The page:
Consultations with the students must not be limited to the student councils/governments. Open and public assemblies must be conducted by the school to ensure accountability and maximum participation of the students.

Opposition to school fee increase proposals has no place in the consultations. In fact, some say that consultations are just “sermons at the mount” or plain information dissemination. Expression of dissent is reduced to refusal to sign attendance sheets, as stipulated in Article 5, Sec 13:

a.) “Certificate of Conduct Consultation (CCC) duly notarized containing the following information:

1. tuition utilization
2. proposed increases in other fees and how the fees are to be used (Annex A).

The following will be attached: a) the minutes and b) attendance sheet signed by the concerned School Heads and the aforementioned authorized representatives to the consultation. If the authorized representatives refuse to sign, a notation shall be made in the said document which shall be submitted for notarization.” (emphasis added)

If the school administrators are to be true to the meaning of consultations, then, it must include counter-proposals, consent and dissent to their proposed school fee increase.

IV. Silencing grievances

A Regional Task Force on Tuition Fee and Other School Fees is composed through the CMO 14. It is composed of the following:

1. CHED Regional Director – Chairman
2. National Economic Development Authority – Vice Chairman
3. Philippine Association of State Universities and Colleges (PASUC) – member
4. Coordinating Council for Private Educational Associations (COCOPEA) – member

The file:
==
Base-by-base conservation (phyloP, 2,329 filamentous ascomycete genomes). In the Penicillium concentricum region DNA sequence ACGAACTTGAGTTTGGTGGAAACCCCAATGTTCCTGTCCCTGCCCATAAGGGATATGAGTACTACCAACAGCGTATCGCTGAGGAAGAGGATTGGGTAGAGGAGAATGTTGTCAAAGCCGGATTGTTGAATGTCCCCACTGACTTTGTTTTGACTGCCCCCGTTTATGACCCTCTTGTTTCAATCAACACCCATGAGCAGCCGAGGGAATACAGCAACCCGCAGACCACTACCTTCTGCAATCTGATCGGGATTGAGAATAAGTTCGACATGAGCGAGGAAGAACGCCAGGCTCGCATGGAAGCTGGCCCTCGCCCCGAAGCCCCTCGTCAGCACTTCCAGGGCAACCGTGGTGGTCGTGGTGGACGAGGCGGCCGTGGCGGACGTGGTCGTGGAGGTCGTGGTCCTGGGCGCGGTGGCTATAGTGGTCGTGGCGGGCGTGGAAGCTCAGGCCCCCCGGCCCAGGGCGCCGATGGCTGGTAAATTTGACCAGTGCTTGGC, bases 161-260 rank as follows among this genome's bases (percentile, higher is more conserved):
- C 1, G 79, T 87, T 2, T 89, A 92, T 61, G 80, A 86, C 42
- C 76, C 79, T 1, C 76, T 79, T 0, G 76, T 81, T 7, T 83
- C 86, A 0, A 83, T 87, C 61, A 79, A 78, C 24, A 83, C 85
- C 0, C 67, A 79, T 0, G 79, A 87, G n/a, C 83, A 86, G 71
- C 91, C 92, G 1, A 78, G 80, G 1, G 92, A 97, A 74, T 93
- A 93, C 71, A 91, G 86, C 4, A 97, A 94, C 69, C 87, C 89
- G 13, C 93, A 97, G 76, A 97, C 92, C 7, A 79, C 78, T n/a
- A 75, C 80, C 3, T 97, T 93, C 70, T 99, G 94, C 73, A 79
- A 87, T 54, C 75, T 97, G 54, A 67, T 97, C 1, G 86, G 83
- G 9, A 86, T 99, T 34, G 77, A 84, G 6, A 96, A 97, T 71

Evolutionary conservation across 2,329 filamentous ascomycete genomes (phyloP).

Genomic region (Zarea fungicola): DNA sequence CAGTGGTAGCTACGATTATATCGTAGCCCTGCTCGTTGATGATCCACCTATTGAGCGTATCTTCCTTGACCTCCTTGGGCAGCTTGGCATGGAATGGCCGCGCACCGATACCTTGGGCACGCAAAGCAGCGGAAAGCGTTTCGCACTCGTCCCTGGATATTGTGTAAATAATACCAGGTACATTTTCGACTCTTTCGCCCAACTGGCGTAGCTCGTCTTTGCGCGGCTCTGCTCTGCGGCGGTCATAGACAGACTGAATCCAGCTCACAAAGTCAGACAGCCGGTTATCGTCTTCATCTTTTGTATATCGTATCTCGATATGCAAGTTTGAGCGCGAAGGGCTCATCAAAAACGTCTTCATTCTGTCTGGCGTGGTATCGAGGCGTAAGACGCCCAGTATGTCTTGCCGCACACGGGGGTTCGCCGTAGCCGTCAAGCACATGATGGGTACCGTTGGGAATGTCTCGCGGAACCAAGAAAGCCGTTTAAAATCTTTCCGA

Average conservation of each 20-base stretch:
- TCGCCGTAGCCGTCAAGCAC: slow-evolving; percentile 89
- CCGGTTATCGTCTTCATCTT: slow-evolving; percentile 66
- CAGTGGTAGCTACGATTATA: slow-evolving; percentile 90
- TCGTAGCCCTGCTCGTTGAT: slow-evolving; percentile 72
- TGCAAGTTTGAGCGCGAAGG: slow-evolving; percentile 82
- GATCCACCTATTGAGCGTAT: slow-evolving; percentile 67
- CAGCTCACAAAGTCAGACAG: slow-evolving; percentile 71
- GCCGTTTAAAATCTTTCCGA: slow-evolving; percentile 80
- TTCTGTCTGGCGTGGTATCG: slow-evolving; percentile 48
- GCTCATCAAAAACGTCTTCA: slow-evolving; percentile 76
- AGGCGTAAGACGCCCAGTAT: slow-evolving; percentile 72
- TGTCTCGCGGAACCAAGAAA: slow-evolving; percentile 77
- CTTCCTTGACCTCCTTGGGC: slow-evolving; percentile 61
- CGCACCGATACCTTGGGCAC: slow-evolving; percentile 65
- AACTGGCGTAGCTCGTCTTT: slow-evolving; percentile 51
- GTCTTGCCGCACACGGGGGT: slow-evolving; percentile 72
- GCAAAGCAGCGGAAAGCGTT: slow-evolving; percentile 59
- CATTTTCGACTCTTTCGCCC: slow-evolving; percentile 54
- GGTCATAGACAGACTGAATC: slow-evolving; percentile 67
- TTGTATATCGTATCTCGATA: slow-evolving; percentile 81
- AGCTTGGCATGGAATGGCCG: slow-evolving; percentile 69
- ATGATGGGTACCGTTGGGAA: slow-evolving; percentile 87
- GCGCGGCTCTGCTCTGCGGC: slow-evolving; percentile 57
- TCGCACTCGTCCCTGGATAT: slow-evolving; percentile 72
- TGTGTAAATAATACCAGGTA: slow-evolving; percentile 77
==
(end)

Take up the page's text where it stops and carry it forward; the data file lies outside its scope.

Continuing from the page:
5. Association of Christian Schools, Colleges and Universities (ACSCU) – member
6. Catholic Educational Association of the Philippines (CEAP) – member
7. Regional Faculty Union Representative – member
8. Regional Student Representative to be designated by the National Youth Commission (NYC) – member
9. National Anti-Poverty Commission – member

Sectoral representatives are clearly outnumbered by representatives of school owners and administrators, who are expected to protect their interests.

The Task Force, however, is just lip service for students because it is powerless and lacks authority. Its functions are thus stated (Article 7, Sec 17):

17.1 “The task force shall serve as recommendatory body for all complaints, disputes and disagreements on applications for increases in tuition and other school fee and for new fees implemented in HEIs under the CHEDRO’s jurisdiction.

17.2 Failure of the said Task Force to act within 30 days from receipt of the cases elevated to them shall result in the implementation of increase in tuition and other school fees as well as new fees.”

Firstly, the task force is just a recommendatory body. Its findings and reports are not binding and as such, can be vetoed or dismissed by the CHEDRO.